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Part of

The Victorian Government’s Work
and Family Balance online resource.

Case Study: IBM Australia Ltd

A long-standing commitment to work /life balance
in the IT sector
IBM Australia has built a strong organisational culture that is based
around the simple premise that one size does not fit all. Equally,
the company believes that to cultivate a high performance culture,
what matters most is outcomes, not face time.
One of the world’s largest information technology and business
services companies, IBM has been in Australia since 1932 and is
widely regarded as an industry and market leader in this country.
IBM operates seven sites in Victoria including three in Ballarat.
“As a global leader IBM realises that one size doesn’t fit all. We
recognise that it’s our people who set us apart and are critical to
our success. Our work /life strategy is about providing flexible work
options that enable our employees to meet their commitments to
work, family, education and other personal needs,” says Andrew
MacDougall, General Manager for General Business in Australia
and New Zealand, and Executive Sponsor Work /Life.
“That’s why we are serious about creating a workplace culture
that’s fluid and flexible and about where and when work gets done.”
This commitment forms the foundation of IBM’s approach to
develop a workplace culture and environment where employees
can balance all aspects of their lives.
IBM has had a long-standing focus on flexibility and inclusion,
with the first local diversity strategy developed in 1996 following
the establishment of the Diversity Council, which was chaired by
the then CEO. The Council invited employees to set up Employee
Diversity Networking Groups, with the Work Life Balance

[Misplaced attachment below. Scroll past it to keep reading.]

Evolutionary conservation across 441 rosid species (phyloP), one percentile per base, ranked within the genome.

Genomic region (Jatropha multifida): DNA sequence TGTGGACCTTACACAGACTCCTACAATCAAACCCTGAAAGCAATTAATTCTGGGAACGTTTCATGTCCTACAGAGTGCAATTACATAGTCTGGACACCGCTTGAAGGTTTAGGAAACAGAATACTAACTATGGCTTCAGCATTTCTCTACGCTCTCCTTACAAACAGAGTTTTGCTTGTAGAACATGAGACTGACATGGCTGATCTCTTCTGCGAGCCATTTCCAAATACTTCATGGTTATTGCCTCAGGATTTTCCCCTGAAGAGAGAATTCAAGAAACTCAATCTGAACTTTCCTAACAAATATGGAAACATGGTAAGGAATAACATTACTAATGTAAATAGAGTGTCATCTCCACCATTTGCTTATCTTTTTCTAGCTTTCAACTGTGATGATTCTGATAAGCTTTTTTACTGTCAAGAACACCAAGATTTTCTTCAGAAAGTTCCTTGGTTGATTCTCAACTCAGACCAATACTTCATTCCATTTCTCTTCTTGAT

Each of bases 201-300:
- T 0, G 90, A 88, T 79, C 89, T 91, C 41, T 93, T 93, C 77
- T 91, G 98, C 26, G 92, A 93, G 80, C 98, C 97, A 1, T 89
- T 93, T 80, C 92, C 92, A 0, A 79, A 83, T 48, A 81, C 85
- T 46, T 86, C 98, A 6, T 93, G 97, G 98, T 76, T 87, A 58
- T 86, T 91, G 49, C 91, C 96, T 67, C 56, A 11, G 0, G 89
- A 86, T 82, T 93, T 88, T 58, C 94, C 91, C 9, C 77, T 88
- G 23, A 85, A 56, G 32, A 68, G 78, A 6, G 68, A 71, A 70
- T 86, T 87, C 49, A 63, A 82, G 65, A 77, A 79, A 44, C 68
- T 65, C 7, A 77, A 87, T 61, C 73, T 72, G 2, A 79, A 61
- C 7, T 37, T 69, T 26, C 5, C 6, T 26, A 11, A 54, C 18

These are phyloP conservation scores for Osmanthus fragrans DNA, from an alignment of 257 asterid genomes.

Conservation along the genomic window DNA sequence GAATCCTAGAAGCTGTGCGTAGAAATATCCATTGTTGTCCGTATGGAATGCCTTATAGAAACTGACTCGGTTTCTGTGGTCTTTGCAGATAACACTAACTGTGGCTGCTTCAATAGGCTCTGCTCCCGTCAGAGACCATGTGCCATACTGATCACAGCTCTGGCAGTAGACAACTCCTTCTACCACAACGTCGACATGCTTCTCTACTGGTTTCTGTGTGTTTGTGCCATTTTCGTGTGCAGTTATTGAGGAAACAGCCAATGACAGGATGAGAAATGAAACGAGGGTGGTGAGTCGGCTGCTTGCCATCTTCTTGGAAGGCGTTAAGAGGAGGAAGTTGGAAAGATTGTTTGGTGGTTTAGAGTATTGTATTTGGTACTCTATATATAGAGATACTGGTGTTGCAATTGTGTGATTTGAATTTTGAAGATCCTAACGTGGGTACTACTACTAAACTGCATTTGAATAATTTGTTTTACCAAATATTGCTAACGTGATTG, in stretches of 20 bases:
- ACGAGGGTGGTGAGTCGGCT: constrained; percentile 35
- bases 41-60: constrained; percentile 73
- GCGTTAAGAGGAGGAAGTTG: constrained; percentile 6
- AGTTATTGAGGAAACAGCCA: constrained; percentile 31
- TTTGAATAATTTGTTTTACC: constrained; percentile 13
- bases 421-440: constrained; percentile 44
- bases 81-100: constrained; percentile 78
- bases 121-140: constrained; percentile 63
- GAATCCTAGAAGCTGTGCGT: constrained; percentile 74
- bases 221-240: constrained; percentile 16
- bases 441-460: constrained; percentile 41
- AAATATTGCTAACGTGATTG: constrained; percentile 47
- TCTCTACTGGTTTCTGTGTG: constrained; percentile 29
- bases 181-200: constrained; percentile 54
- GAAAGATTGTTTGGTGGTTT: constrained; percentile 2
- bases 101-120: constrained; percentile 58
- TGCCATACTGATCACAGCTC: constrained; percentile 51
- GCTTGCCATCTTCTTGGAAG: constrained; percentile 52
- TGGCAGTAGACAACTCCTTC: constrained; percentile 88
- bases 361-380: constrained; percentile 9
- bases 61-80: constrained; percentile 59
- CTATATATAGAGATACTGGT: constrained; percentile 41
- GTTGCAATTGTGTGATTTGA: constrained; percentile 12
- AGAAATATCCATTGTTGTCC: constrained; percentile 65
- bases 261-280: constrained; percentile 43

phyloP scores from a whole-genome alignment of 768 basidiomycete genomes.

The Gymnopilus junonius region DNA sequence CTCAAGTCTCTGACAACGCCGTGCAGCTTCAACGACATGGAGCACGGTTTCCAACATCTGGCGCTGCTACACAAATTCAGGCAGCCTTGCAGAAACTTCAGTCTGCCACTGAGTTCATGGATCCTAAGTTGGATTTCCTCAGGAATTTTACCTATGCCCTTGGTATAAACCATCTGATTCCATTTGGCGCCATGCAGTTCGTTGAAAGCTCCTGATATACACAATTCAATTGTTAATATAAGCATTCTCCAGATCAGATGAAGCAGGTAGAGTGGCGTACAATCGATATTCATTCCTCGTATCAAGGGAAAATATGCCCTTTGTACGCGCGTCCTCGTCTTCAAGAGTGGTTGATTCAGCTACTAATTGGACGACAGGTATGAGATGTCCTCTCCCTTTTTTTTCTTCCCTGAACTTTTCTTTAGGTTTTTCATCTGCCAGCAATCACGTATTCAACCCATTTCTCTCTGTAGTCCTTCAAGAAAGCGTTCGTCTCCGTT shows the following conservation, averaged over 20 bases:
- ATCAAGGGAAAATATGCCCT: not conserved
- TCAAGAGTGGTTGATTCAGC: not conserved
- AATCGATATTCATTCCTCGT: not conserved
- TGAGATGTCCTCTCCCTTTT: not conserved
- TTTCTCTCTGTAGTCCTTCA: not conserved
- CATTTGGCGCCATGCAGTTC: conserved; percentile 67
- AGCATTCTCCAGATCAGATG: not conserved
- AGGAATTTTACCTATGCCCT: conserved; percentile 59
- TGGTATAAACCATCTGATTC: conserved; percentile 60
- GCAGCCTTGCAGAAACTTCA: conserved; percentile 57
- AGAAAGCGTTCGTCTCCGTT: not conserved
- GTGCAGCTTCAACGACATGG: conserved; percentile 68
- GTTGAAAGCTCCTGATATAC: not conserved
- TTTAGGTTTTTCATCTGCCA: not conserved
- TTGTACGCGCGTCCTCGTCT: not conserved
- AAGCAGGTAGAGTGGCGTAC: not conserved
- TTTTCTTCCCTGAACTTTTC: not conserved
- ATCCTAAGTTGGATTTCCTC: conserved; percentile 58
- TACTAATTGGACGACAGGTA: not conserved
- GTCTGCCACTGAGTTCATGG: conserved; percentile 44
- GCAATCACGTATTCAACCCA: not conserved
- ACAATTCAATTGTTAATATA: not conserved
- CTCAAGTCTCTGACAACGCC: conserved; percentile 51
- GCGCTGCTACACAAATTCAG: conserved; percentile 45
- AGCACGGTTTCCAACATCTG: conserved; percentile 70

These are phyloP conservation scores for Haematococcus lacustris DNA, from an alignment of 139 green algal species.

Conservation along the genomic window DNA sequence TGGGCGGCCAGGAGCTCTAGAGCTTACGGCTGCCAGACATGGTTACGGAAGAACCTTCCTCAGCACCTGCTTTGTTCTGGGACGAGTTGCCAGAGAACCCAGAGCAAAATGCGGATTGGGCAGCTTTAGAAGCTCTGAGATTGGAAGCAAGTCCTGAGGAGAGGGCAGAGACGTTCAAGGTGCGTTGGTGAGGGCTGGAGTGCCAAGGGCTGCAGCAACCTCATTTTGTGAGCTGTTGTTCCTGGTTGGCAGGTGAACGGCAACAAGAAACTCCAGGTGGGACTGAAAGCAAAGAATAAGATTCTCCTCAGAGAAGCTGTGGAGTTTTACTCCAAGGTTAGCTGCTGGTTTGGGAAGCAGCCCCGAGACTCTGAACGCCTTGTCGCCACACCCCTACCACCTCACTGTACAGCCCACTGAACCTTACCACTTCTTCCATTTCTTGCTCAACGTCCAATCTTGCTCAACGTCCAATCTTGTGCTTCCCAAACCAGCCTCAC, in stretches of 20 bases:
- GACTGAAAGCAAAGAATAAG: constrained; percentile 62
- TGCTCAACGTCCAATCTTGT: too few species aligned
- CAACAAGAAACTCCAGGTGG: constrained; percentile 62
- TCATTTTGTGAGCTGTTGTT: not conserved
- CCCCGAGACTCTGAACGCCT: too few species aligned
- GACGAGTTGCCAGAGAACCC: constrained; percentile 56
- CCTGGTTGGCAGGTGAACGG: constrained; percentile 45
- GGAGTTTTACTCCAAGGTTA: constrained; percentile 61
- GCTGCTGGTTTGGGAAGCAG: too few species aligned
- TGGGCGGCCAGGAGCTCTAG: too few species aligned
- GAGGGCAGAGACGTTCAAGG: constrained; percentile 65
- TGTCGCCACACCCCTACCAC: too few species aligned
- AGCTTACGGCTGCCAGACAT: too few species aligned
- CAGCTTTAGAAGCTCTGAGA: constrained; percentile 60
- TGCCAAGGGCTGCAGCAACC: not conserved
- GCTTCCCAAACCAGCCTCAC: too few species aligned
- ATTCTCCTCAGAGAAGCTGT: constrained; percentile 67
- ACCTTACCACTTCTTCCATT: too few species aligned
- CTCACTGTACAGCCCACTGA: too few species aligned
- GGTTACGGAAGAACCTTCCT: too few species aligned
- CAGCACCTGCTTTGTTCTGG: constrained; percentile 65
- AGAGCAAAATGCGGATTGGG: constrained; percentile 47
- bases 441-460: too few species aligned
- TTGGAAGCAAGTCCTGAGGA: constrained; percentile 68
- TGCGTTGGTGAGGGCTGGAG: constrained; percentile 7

networking group one of the first established in 1997.

Working Families Council

Today, the IBM Diversity Council, which has IBM’s CEO Glen
Boreham as its Executive Sponsor, drives the company’s Diversity
Strategy. Senior executives are members of the Council and there
are Executive Sponsors for IBM’s six diversity constituencies
which take in Work Life Integration, Advancement of Women,
People with Disability, Cultural Diversity, Gay Lesbian Bisexual
Transgender and Cross-Generational.
Among the flexible workplace options available to staff today are:
> Paid parental /adoption leave of 12 weeks at full pay
or 24 weeks at half pay, with the option of an additional
40 weeks of unpaid leave
> Partner leave of up to five days to support the primary
care giver
> Self-funded leave of up to four weeks unpaid leave during
a calendar year
> Leave of absence of up to 12 months without pay
> Personal work / life leave, which allows for time away from
the workplace for personal needs, emergency situations
and other requirements
> Carer’s leave for staff who need provide care or support
to an immediate family member
> Other leave arrangements including cultural holidays and
religious observance leave
> Long service leave can be taken at double time at half pay
> Flexible work arrangements including part-time, job share,
individualised work schedule or compressed work week,
mobile /telecommuting and work from home

Staff acceptance of IBM’s fair and flexible workplace options
is strong. A recent survey of the company’s 10,000 employees
found that 89% were aware of the flexible work life options